The bell rang for class to begin. My writing teacher announced that today our classtime would be spent on a writing assignment. After giving instructions, she released us to begin. Most of my high school classmates immediately took pencil to paper. But a few of us did not. Instead, we sat back in our seats and "thought." You know the look. You could wave your hand in front of our faces and we would not notice. We were deep in thought.
This could continue for ten, fifteen, even thirty minutes before we would "snap out of it" and begin to write furiously. We had found our stories. We had them organized in our minds. And now we wrote to beat the clock before class was over.
Those who had started at the beginning of class had plenty of time to hand in their papers. And those efforts usually produced uninspired stories of not much interest. But those of us who spent time thinking before we wrote had the stories she found worth reading aloud the next day. Many of us ran overtime, finishing and handing in our paper just as the next class was about all seated. I remember looking back as we left the classroom—our teacher was moving these last papers to the top. She would choose to read them first.
"Sitzfleisch" is the ability to sit quietly and think through a problem over a long time. It is a German term. It has no equivalent in English but we recognize the general concept. I value and promote it with my student teachers. But I only recently encountered "Sitzfleisch" in an essay by the Princeton scholar Freeman Dyson about the great Robert Oppenheimer who led our scientists to develop the atomic bomb during World War II.
Many great scientists have described how they solve problems. The solution never comes as a mechanical process of observation-hypothesis-test-results. Nearly all problems are solved after spending much thought-time on them, what we might call "mulling it over."
Linus Pauling described this in an interview. He had learned that xenon, an inert element that never forms chemical bonds in the human body, was a pain-killer. "I thought about it day after day for several days; in the evening when I would go to bed, I would lie there and think about the problem.... Then, seven years later, I was reading a scientific paper on crystal structure, and I said to myself, I understand anesthesia. I worked for about a year gathering data, and then I published my [classic] paper...."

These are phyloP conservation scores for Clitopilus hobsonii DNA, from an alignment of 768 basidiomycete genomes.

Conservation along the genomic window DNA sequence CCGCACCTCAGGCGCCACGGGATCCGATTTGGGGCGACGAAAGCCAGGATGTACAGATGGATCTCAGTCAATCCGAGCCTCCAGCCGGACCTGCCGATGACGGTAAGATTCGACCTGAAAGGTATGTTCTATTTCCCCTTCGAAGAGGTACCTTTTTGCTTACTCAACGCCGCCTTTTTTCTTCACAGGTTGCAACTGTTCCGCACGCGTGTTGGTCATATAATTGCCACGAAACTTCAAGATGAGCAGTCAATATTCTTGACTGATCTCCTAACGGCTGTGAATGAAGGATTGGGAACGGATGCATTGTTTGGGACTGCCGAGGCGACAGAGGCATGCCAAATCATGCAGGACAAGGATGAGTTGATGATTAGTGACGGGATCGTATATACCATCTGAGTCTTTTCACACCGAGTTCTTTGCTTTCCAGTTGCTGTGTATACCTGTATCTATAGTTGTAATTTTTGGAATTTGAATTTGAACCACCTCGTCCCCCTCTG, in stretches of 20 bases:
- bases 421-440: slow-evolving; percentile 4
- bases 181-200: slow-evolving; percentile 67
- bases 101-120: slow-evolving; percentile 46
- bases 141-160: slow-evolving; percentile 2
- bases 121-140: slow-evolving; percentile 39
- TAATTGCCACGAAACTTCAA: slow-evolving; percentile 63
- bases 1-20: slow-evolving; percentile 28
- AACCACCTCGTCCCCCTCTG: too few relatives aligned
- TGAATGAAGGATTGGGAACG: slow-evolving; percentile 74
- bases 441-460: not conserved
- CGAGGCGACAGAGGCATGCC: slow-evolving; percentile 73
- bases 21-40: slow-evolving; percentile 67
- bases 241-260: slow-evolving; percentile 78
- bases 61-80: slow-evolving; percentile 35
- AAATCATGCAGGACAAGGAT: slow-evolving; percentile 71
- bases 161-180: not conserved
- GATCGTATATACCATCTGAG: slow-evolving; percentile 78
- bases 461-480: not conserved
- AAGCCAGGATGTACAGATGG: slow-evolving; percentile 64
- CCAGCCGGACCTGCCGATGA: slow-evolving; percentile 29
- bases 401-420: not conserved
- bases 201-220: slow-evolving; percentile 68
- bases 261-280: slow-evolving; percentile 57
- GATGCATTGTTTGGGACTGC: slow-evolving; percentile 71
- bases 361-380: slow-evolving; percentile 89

Oddly, Dyson brings up "Sitzfleisch" because Oppenheimer did not have this ability: "He could never sit still long enough to do a difficult calculation. His calculations were often done hastily and were often full of mistakes." Oppenheimer’s contributions were in organizing other scientists. He could never extend his initial speculations on black holes and other physics by completing the difficult calculations. That task was eventually accomplished by others.
My concern today is that when I visit schools, I see teachers give students far fewer opportunities to sit-and-think. Thanks to often-inappropriate technologies, many students have lost the ability to be alone with their thoughts. More and more, teachers are taught to channel every student thought to get the desired consequences, often test results. Students are never allowed to be "alone with their minds." Under constant external bombardment with entertainment, many students appear unable to be alone with their internal thoughts.
One of the best places to be alone with your mind, quietly soaking up the environment around you, is on a field trip in the woods. One high school biology colleague of mine, in the center of the state, has led students on these popular experiences for years. But lately, her students insist on bringing their mobile phones and ear plugs—a practice that totally destroys the experience of being immersed in the wild. When she sets her foot down and prohibits the devices, she receives heavy pushback from both her school administrators and parents that are blinded by the new technology that they think can do no harm.
"Sitzfleisch!" They should stop and think deeply about that—if they still can.